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Tibet Sign Costs Climber Everest Trek

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By Michael Laris
Washington Post Staff Writer
Wednesday, April 30, 2008

William Brant Holland made it past the treacherous Khumbu Icefall on Mount Everest before he slipped up and was booted from Nepal.

Holland arrived yesterday at Dulles International Airport after being pulled off the mountain and deported for bringing a "Free Tibet" banner from Katmandu to the world's highest peak.

"Yeah, of course it was a dumb mistake," said Holland, 26, who lives in the Richmond area and runs a tree-cutting company part time to help fund his climbs around the world. "I don't belong to any Free Tibet organization. I just wanted to take a picture at the top and put it on my wall, man."

Holland also carried a Virginia state flag and a Clinton, La., volunteer fire department patch he got last year while biking from Florida to California to train for the Everest climb. He was planning to take pictures of those items as well, he said, but he never made it to the top of the mountain.

Nepalese officials have been under pressure to keep the southern approach to Everest's summit free of politics as Chinese authorities prepared to bring the Olympic torch to the mountain's summit.

Everest sits between Nepal and Tibet, which was the site of unrest last month and a Chinese crackdown. Chinese officials fear protests could disrupt the latest leg of the torch relay, as had occurred in Paris and elsewhere.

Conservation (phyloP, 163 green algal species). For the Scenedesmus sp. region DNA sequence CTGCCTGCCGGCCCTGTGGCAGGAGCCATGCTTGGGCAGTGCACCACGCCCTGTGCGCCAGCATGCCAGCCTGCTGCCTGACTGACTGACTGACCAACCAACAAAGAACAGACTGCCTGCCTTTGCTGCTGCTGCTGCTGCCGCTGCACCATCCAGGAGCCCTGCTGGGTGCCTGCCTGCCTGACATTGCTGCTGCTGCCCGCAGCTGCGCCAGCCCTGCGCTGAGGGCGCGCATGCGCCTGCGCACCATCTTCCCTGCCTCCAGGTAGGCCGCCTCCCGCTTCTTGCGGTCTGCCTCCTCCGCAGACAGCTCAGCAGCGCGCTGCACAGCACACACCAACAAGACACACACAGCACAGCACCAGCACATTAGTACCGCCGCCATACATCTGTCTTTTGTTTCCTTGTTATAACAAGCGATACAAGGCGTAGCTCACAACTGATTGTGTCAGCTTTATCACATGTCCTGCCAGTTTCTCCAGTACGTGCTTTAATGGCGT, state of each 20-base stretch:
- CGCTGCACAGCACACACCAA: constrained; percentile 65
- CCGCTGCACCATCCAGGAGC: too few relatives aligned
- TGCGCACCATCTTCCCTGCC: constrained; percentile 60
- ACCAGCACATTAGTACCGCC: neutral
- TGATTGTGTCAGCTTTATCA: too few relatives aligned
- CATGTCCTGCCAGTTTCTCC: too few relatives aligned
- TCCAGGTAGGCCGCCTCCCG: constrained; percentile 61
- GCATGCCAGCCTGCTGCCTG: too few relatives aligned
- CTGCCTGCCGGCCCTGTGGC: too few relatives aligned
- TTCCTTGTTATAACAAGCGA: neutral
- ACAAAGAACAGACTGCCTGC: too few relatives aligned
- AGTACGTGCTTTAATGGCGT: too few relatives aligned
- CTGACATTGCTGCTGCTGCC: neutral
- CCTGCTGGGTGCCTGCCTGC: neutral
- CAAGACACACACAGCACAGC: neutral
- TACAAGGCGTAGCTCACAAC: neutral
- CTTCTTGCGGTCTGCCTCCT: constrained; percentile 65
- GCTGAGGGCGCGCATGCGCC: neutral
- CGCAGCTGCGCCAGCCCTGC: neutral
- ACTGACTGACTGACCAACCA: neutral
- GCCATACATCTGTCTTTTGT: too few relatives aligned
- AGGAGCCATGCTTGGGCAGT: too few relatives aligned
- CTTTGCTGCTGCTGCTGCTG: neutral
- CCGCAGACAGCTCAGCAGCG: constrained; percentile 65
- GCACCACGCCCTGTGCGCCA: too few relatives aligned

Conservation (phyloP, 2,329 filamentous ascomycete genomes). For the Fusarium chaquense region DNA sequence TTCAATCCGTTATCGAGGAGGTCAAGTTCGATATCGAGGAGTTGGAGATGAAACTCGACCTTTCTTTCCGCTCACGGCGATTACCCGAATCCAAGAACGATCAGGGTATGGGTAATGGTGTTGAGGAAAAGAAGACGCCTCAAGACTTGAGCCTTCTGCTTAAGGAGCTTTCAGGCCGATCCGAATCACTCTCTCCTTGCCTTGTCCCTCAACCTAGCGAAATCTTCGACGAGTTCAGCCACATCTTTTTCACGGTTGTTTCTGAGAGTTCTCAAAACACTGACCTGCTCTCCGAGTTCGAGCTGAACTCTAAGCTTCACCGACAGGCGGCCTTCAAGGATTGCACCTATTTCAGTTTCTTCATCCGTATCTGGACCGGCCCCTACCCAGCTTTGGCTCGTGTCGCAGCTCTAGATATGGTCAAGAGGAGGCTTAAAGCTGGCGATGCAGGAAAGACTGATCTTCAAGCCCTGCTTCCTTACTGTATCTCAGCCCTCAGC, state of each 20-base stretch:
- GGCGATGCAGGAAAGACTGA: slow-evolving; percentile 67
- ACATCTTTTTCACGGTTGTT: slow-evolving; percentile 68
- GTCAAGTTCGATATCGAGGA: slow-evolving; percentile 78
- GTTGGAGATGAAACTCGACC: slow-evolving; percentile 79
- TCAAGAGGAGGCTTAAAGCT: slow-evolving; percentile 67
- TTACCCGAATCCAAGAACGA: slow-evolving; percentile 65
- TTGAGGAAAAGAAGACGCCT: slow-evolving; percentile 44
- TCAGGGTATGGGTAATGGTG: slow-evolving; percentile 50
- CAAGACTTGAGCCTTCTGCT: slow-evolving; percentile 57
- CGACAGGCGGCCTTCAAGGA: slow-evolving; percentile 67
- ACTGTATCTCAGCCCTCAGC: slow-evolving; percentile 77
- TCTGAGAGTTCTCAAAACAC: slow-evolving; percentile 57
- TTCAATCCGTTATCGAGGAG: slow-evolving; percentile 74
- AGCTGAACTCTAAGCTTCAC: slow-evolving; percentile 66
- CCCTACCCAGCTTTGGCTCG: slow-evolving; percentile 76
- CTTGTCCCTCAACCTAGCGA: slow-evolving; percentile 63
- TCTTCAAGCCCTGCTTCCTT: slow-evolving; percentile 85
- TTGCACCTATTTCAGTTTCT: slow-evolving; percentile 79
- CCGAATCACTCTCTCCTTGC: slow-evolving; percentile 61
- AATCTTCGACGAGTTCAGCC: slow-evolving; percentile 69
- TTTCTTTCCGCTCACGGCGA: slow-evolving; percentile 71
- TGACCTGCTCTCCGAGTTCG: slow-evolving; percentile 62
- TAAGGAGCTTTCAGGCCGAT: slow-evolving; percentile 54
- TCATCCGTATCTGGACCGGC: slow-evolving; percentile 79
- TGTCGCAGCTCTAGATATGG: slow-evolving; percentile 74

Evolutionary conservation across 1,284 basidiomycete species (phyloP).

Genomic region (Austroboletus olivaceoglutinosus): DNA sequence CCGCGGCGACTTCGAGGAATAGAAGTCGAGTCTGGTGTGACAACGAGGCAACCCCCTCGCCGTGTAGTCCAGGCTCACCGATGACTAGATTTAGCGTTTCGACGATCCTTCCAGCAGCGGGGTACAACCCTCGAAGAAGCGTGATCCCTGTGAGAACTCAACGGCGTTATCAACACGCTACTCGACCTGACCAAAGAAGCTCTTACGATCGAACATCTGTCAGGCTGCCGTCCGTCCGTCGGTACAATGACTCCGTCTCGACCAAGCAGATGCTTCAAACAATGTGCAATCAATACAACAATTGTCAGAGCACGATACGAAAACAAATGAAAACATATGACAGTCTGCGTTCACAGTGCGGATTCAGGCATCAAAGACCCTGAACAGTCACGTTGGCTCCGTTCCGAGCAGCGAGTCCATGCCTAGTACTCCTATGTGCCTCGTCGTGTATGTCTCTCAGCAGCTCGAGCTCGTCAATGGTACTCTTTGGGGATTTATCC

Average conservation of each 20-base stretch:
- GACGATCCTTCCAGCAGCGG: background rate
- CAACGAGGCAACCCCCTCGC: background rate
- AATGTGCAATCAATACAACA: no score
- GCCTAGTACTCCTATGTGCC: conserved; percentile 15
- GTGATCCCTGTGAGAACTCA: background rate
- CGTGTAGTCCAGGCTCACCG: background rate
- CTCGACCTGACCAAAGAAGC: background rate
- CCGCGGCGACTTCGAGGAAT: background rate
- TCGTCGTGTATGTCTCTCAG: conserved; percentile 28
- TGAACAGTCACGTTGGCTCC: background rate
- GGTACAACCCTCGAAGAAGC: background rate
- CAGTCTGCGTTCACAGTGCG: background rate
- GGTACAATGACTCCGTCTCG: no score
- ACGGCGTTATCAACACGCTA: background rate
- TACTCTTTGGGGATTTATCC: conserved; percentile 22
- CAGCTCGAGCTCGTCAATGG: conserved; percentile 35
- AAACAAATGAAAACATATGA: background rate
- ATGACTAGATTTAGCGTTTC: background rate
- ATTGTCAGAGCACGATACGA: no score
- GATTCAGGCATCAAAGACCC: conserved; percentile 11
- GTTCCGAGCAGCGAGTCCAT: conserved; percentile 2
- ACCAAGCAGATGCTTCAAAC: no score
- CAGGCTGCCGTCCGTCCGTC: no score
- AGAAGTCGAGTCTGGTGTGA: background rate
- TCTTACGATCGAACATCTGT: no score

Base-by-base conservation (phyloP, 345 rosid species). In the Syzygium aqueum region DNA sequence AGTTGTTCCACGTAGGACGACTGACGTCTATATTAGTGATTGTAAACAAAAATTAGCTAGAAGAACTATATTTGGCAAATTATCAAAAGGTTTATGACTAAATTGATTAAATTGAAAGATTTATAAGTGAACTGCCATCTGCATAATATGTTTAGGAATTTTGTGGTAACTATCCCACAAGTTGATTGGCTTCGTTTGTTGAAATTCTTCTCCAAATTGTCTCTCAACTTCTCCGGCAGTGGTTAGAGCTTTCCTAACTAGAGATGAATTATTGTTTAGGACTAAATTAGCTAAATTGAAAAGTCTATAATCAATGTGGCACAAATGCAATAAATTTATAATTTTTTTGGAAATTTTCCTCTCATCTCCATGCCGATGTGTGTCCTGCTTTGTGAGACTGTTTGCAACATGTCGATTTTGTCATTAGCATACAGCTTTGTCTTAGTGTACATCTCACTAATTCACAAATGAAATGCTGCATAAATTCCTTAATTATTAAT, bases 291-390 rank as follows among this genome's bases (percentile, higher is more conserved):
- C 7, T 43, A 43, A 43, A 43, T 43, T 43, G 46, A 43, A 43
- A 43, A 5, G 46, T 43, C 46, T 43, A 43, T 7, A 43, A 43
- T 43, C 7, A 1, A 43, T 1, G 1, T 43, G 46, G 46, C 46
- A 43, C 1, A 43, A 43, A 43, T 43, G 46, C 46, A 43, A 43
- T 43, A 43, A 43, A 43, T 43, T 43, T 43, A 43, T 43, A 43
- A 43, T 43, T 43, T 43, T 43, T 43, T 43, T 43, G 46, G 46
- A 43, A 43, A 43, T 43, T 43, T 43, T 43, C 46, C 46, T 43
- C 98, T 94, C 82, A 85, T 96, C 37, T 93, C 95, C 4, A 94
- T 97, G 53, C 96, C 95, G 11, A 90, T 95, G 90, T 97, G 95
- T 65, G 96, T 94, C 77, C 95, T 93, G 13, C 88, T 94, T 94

Other climbing teams, which are waiting in Nepal for the Chinese to finish their ascent from the other side of the mountain in Tibet, have been restricted from using satellite phones, and a BBC crew was evicted from the base camp in Nepal.

Holland had been biking and traveling in China since early January, including pedaling up sharp inclines in Tibet, which he was visiting for the first time, he said. Images of Tibetans inching along roadways on their hands and knees to make pilgrimages were seared into his mind.

"You see guys doing prostrations for thousands and thousands of miles," Holland said. "You see something like that, it makes me feel like a sissy riding my bike. You think, 'Is that for real?' "

Holland made his way to Nepal and met up with an expedition. While climbers waited at Everest's lower elevations for permission to proceed toward the summit, Holland said he met a guide from another operation, whom he had befriended on a trip to Argentina. Holland told the guide, Willie Benegas, about the Free Tibet banner.

"I was just joking around. 'Check out the flag I'm going to take to the top,' " Holland said. "If I'd realized it was such a high crime, I wouldn't have advertised it."

Holland said that Benegas told him that such a banner could get him kicked off the mountain. Benegas told Holland to give the banner to Benegas's sherpa, who would throw it in a crevasse, Holland said. Holland said he handed over the banner, but instead of the sherpa dropping it into oblivion, it was given to the leader of Holland's expedition, who brought it to authorities.

"What I should have done was put it in the crevasse myself, or burned it," Holland said.

Mark Gunlogson, president of Seattle-based Mountain Madness, a climbing service where Benegas is a guide, said he does not know the circumstances because of communications restrictions.

"The climbers, they don't want to get kicked off the mountain because they were going against the restrictions, communications and otherwise," Gunlogson said. "They're there not for political reasons."

Holland was also carrying a copy of Outside Bozeman magazine for a photo at the summit as part of a contest, he said.

"The front cover article was, 'When Climbs Go Wrong,' " Holland said. "Yep, climb went wrong."


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